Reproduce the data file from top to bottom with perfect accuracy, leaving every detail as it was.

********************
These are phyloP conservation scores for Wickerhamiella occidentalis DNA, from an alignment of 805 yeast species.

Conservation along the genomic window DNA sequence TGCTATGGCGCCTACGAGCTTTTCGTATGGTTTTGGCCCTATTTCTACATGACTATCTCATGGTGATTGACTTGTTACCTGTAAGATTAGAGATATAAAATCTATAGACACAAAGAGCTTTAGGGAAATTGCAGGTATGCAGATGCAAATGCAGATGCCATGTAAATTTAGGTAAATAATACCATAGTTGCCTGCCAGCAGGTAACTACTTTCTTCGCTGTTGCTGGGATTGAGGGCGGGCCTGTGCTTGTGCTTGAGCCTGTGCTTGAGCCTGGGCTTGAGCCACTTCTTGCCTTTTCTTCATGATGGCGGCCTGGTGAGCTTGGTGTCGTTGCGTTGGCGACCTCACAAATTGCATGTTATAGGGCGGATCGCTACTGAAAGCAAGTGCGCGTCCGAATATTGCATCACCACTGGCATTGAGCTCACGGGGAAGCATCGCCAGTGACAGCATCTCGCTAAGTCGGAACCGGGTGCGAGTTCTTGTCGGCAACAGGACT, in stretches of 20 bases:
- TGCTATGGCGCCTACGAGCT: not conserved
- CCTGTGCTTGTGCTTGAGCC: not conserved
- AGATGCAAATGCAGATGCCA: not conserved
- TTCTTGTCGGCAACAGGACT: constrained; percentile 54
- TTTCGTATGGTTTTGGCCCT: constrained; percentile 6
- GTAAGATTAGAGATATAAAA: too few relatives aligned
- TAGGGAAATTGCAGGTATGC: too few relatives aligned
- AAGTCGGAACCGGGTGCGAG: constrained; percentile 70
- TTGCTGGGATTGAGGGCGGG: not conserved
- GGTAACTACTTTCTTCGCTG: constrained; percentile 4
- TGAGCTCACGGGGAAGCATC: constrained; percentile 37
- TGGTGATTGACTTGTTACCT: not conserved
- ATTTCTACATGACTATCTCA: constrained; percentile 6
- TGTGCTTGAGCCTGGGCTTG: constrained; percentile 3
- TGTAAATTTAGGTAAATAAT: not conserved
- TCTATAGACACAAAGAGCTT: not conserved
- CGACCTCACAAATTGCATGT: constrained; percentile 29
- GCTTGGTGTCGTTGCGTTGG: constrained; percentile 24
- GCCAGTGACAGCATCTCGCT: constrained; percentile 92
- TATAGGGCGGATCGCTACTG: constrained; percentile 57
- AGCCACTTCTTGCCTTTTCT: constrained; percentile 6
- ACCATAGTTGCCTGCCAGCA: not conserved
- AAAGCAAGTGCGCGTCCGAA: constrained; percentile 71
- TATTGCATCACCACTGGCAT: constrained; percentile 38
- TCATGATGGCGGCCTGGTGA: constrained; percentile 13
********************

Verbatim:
These are phyloP conservation scores for Wickerhamiella occidentalis DNA, from an alignment of 805 yeast species.

Conservation along the genomic window DNA sequence TGCTATGGCGCCTACGAGCTTTTCGTATGGTTTTGGCCCTATTTCTACATGACTATCTCATGGTGATTGACTTGTTACCTGTAAGATTAGAGATATAAAATCTATAGACACAAAGAGCTTTAGGGAAATTGCAGGTATGCAGATGCAAATGCAGATGCCATGTAAATTTAGGTAAATAATACCATAGTTGCCTGCCAGCAGGTAACTACTTTCTTCGCTGTTGCTGGGATTGAGGGCGGGCCTGTGCTTGTGCTTGAGCCTGTGCTTGAGCCTGGGCTTGAGCCACTTCTTGCCTTTTCTTCATGATGGCGGCCTGGTGAGCTTGGTGTCGTTGCGTTGGCGACCTCACAAATTGCATGTTATAGGGCGGATCGCTACTGAAAGCAAGTGCGCGTCCGAATATTGCATCACCACTGGCATTGAGCTCACGGGGAAGCATCGCCAGTGACAGCATCTCGCTAAGTCGGAACCGGGTGCGAGTTCTTGTCGGCAACAGGACT, in stretches of 20 bases:
- TGCTATGGCGCCTACGAGCT: not conserved
- CCTGTGCTTGTGCTTGAGCC: not conserved
- AGATGCAAATGCAGATGCCA: not conserved
- TTCTTGTCGGCAACAGGACT: constrained; percentile 54
- TTTCGTATGGTTTTGGCCCT: constrained; percentile 6
- GTAAGATTAGAGATATAAAA: too few relatives aligned
- TAGGGAAATTGCAGGTATGC: too few relatives aligned
- AAGTCGGAACCGGGTGCGAG: constrained; percentile 70
- TTGCTGGGATTGAGGGCGGG: not conserved
- GGTAACTACTTTCTTCGCTG: constrained; percentile 4
- TGAGCTCACGGGGAAGCATC: constrained; percentile 37
- TGGTGATTGACTTGTTACCT: not conserved
- ATTTCTACATGACTATCTCA: constrained; percentile 6
- TGTGCTTGAGCCTGGGCTTG: constrained; percentile 3
- TGTAAATTTAGGTAAATAAT: not conserved
- TCTATAGACACAAAGAGCTT: not conserved
- CGACCTCACAAATTGCATGT: constrained; percentile 29
- GCTTGGTGTCGTTGCGTTGG: constrained; percentile 24
- GCCAGTGACAGCATCTCGCT: constrained; percentile 92
- TATAGGGCGGATCGCTACTG: constrained; percentile 57
- AGCCACTTCTTGCCTTTTCT: constrained; percentile 6
- ACCATAGTTGCCTGCCAGCA: not conserved
- AAAGCAAGTGCGCGTCCGAA: constrained; percentile 71
- TATTGCATCACCACTGGCAT: constrained; percentile 38
- TCATGATGGCGGCCTGGTGA: constrained; percentile 13